“We were converging to the point that we knew were probably going to meet again at this point,” said Fackler, reflecting on the matchup against Chatham. “Every race, every set, every warm up, warm down in practice is geared towards moments like this.”

The championship clash produced a number of tense moments as the foes were tied at 23-23 after the 200-yard individual medley with PHS pulling ahead 40-38 after the 100 butterfly but then finding itself trailing 75-65 after the 100 backstroke. The Tigers narrowed the gap to 79-77 entering the 400 free relay, the final event. PHS took second and fourth in the relay to fall 89-81 and end the winter at 14-1.

While the Tigers fell just short of a second straight state  crown, Fackler was proud of how her swimmers barreled to the end.

“We kept our season going as long as possible, we swam our hearts out,” said Fackler. “I don’t think that there was any race that I would look back on and say coulda, shoulda, woulda.”

For guiding PHS to another historic season and a return trip to the state final, Fackler is the pick as the top coach of a girls’ team.

Coming into this winter, Jess Monzo was confident his Princeton High wrestling program could continue its recent ascent.

In the early going, PHS took its lumps, going 9-8 as it headed into the Mercer County Tournament in last January with losses to such Colonial Valley Conference foes as Hightstown, Hopewell Valley, Allentown, Notre Dame, and Robbinsville.

Showing their quality and mettle, the Tigers took third at the Mercer County Tournament as they won three individual titles with Blase Mele prevailing at 138 pounds, Cole Rose at 126, and Kwabena Afrifah at 285.

“Overall I’m very pleased with the way we performed,” said PHS head coach Monzo. “As a program, it’s a good thing. We took some bad losses this year to some of these Mercer County schools, so to come back and outshine them at the county level when everyone is here to show the rest of the county where we really are was good.”

Weeks later, PHS produced another good performance as it took fourth at the NJSIAA District 17 tournament as Danny Monga (120 pounds),  Cole Rose (126), Blasé Mele (138), Christian Paul (157), and Kwabena Afrifah (285) advanced to Region 5 competition.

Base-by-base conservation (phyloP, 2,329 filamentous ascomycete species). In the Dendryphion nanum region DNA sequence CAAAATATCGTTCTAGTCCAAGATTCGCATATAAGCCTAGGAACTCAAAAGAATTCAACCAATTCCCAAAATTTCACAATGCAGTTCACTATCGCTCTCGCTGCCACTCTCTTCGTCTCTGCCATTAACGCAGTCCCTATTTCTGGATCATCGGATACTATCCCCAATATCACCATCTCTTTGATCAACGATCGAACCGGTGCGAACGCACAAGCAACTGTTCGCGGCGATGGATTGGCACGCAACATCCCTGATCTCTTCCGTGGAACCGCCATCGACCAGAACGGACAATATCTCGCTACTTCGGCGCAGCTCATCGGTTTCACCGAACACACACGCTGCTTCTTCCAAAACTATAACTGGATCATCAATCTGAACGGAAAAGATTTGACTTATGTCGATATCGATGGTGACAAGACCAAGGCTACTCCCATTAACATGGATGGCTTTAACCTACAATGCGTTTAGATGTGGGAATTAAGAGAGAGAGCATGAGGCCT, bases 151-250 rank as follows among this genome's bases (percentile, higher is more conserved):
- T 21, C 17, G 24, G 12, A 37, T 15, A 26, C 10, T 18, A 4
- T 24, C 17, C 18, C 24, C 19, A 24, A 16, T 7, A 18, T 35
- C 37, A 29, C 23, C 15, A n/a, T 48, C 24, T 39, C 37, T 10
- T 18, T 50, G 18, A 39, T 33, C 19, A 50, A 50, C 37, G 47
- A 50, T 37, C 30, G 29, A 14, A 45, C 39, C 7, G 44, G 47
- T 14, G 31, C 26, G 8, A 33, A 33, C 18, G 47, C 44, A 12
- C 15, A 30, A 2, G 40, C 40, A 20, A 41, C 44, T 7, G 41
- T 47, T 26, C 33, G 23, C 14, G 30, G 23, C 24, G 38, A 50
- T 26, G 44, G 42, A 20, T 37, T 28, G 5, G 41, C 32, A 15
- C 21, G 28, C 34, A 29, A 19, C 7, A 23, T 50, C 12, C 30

“I don’t know the last time Princeton has brought five. We haven’t brought five to the regions since I’ve been here,” added Monzo, whose squad went 11-13 in dual match competition and fell to Hightstown in the Central Jersey Group 4 quarterfinals in the NJSIAA team tournament.

“We’re moving in the right direction. Every year we’re getting a little better, we’re getting a little more competitive. Our younger guys are really starting to like it and wrestle more. When some of these guys first came in, they weren’t doing any offseason wrestling and offseason training. Now they’re looking for the next time to get back on the mat, which is tremendous. It says a lot about who they are as people too. They’re not just doing it to put it on their resume. They’re doing it because they’re starting to like, they’re starting to love it, they’re starting to live it. It’s tremendous.”

PHS ended up bringing one guy to the state championships in Mele. The junior star went on the finish sixth at 138 to make the podium and put the finishing touch on a superb campaign for the Tigers.

“We’re hoping this medal can really jumpstart our program again,” said Monzo. “If you look back at all the girls we’ve had too, we were fortunate to have Chloe [Ayres] come through the program, to have Ava [Rose] (the older sister of current PHS star Cole Rose) come through, and the two years prior to Chloe, Alec Bobchin placed. Whether it’s been a boy or a girl those last seven or eight years we’ve had someone standing on a podium somewhere with a medal. It’s great. Not too many programs can say that, and those programs that can are very good. It’s our turn to start building, building to that powerhouse that Princeton can be.”

For his role in getting the PHS program jumping up the ladder of N.J. wrestling, Monzo is the choice as the top coach of a boys’ squad.